If winter is giving you the urge to drink Ballard beer and eat tasty treats from Seattle’s own Soulever Chocolates, you’re in luck.

Maritime’s Jolly Roger Taproom is hosting a benefit dinner this Saturday evening to support REST, a non-profit that helps people exploited by the sex trade in Seattle and the greater King County area.

The dinner will start with a special chocolate amuse bouche, followed by four chocolate-infused courses, each paired with a special Jolly Roger beer. Tickets are $48 each, and $5 goes directly to REST programs. Maritime will also donate $1 from each pint sold on Saturday.

Since the dinners are individually prepared, reservations are recommended: call (206)782-6181 to schedule for Saturday night between 6-9 p.m.

Ballard light rail plans include movable bridge over Salmon Bay, new tunnels

When you consider the Ballard extension of Sound Transit’s light rail project isn’t scheduled to open until 2035, you may feel compelled to calculate your age just over 17 years from now. What could possibly take a small eternity to build?

This week Sound Transit is discussing its partnership agreement with the city for both the Ballard and West Seattle extensions, and it sheds some light on the complexity of the Ballard extension in particular, which is dramatically larger in scope and scale than the West Seattle project.

For starters, the Ballard project will involve building a movable rail bridge across Salmon Bay, next to the Ballard Bridge, that would open for boat traffic. In the project planning deck, Sound Transit explains the bridge would need to be approved by the Coast Guard, and it “could require acquiring property from the Fisherman’s Terminal and impact buildings, docks, vessels, and equipment associated with maritime businesses.”

This alone is a big project with a lot of variables. Just remember how long the “Missing Link” project is taking — and that’s for a cycling and running path.

The Ballard run is also dependent on a new tunnel from the International District to South Lake Union, and then another new tunnel from South Lake to Uptown (Lower Queen Anne) with tunnel stations at South Lake and Seattle Center. Then the extension becomes elevated, running down Elliott and 15th Ave. to elevated stations in Smith Cove (near the Magnolia cruise ship port) and Interbay (at Dravus) before it heads over the new bridge into Ballard.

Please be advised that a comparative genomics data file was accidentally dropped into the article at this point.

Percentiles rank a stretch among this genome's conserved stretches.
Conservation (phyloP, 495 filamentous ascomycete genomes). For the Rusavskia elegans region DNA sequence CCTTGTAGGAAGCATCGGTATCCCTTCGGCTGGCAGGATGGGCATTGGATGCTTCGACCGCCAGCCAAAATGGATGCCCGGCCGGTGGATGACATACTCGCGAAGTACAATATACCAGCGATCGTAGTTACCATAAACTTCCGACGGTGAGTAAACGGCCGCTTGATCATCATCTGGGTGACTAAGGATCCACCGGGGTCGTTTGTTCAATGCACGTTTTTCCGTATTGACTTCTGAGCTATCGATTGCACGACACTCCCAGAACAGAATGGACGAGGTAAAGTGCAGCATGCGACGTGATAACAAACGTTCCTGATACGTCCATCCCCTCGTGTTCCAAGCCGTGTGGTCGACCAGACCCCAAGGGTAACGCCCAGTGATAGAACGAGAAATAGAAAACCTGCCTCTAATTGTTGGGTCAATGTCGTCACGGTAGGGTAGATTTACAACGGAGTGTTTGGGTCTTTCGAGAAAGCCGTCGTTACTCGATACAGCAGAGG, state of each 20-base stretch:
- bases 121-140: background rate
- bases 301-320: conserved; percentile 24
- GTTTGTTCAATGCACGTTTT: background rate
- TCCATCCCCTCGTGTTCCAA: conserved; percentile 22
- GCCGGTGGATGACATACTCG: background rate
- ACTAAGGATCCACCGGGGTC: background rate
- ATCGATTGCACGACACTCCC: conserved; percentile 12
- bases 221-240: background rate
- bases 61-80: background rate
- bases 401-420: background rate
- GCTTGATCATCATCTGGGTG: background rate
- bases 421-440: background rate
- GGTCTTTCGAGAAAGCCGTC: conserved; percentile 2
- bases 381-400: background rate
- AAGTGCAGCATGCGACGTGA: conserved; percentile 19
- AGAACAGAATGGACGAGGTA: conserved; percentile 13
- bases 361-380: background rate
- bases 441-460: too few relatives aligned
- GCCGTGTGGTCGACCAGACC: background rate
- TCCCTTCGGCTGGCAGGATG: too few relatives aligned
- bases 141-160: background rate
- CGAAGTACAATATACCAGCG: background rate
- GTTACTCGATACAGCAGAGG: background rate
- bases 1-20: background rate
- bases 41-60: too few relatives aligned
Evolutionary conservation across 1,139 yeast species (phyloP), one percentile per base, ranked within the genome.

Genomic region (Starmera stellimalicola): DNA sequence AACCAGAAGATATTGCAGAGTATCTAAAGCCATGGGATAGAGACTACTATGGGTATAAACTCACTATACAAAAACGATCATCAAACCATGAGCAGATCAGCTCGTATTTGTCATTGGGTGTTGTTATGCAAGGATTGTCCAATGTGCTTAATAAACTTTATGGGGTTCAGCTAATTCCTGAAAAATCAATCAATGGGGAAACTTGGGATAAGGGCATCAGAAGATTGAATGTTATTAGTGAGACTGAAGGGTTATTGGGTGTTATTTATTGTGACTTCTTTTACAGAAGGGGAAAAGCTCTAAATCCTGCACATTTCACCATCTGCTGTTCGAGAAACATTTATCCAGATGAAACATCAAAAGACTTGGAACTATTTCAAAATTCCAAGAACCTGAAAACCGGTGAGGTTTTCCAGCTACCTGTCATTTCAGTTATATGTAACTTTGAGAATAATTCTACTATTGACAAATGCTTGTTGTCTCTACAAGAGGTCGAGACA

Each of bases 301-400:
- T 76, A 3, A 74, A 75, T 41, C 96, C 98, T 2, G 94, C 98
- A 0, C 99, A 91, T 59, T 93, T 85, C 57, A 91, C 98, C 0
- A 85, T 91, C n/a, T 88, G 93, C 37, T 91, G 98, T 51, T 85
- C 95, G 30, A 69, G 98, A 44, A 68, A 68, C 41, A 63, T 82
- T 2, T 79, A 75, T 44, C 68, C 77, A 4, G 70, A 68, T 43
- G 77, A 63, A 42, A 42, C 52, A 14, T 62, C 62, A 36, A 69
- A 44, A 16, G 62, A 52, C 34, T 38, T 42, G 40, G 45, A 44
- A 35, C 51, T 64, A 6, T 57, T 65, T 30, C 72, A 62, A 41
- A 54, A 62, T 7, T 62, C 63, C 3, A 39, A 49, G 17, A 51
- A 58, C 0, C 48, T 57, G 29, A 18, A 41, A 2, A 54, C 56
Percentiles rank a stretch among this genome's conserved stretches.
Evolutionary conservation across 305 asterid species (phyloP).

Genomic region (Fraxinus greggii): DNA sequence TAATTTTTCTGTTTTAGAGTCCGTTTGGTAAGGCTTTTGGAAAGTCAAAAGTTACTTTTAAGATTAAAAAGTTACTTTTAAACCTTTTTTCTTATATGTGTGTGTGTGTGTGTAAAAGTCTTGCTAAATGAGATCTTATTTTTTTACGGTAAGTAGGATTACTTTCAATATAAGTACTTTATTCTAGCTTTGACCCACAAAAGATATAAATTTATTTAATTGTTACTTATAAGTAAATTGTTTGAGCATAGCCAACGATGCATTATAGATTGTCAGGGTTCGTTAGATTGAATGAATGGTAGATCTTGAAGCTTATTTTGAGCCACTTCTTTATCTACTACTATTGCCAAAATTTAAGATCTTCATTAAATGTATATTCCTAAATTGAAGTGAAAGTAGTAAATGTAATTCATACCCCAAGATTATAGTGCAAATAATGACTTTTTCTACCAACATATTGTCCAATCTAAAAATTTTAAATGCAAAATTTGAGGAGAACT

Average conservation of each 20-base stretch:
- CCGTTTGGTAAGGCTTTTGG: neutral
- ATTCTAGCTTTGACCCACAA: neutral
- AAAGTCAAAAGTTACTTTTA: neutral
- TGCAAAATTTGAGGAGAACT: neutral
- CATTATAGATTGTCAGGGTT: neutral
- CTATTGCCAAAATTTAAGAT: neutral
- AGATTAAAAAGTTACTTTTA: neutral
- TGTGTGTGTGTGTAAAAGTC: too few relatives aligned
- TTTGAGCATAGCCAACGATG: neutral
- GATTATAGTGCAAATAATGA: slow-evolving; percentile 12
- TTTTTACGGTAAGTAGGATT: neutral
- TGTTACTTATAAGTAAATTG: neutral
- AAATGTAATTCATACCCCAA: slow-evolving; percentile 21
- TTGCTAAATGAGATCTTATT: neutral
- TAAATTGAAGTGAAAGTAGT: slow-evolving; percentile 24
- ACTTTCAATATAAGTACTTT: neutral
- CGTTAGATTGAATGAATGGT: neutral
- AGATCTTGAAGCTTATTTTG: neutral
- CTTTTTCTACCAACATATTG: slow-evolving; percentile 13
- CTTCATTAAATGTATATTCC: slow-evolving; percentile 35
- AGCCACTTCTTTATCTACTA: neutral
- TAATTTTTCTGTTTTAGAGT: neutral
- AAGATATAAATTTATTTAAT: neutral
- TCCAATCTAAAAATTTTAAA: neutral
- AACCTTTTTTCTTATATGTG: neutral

That’s a total of 7.1 miles. In many ways, the Ballard “extension” is more like a new Seattle main line when you consider the full route from the south end of downtown:

Sound Transit estimates it will take 15 minutes to ride from Ballard to Westlake — presumably when the bridge isn’t up — and 47,000 to 57,000 people will travel back and forth from Ballard to South Lake every weekday. Include the new downtown tunnel to the mix, and the estimate adds 110,000–136,000 weekday riders.

Under the “risks and issues” section of the planning deck, Sound Transit lists three big ones for the Ballard extension: the movable bridge, the new tunnels and “displacing vehicle travel lanes.”

Keep in mind the Ballard project is only in its initial planning phases. Sound Transit say it will begin holding public meetings early next year to start collecting community feedback, and it’s targeting “early 2022” for a final environmental impact statement and 2026 to finalize the design. Construction would begin in 2027 and be completed in 2035. In the meantime, the smaller-scale West Seattle extension is scheduled to open 5 years earlier.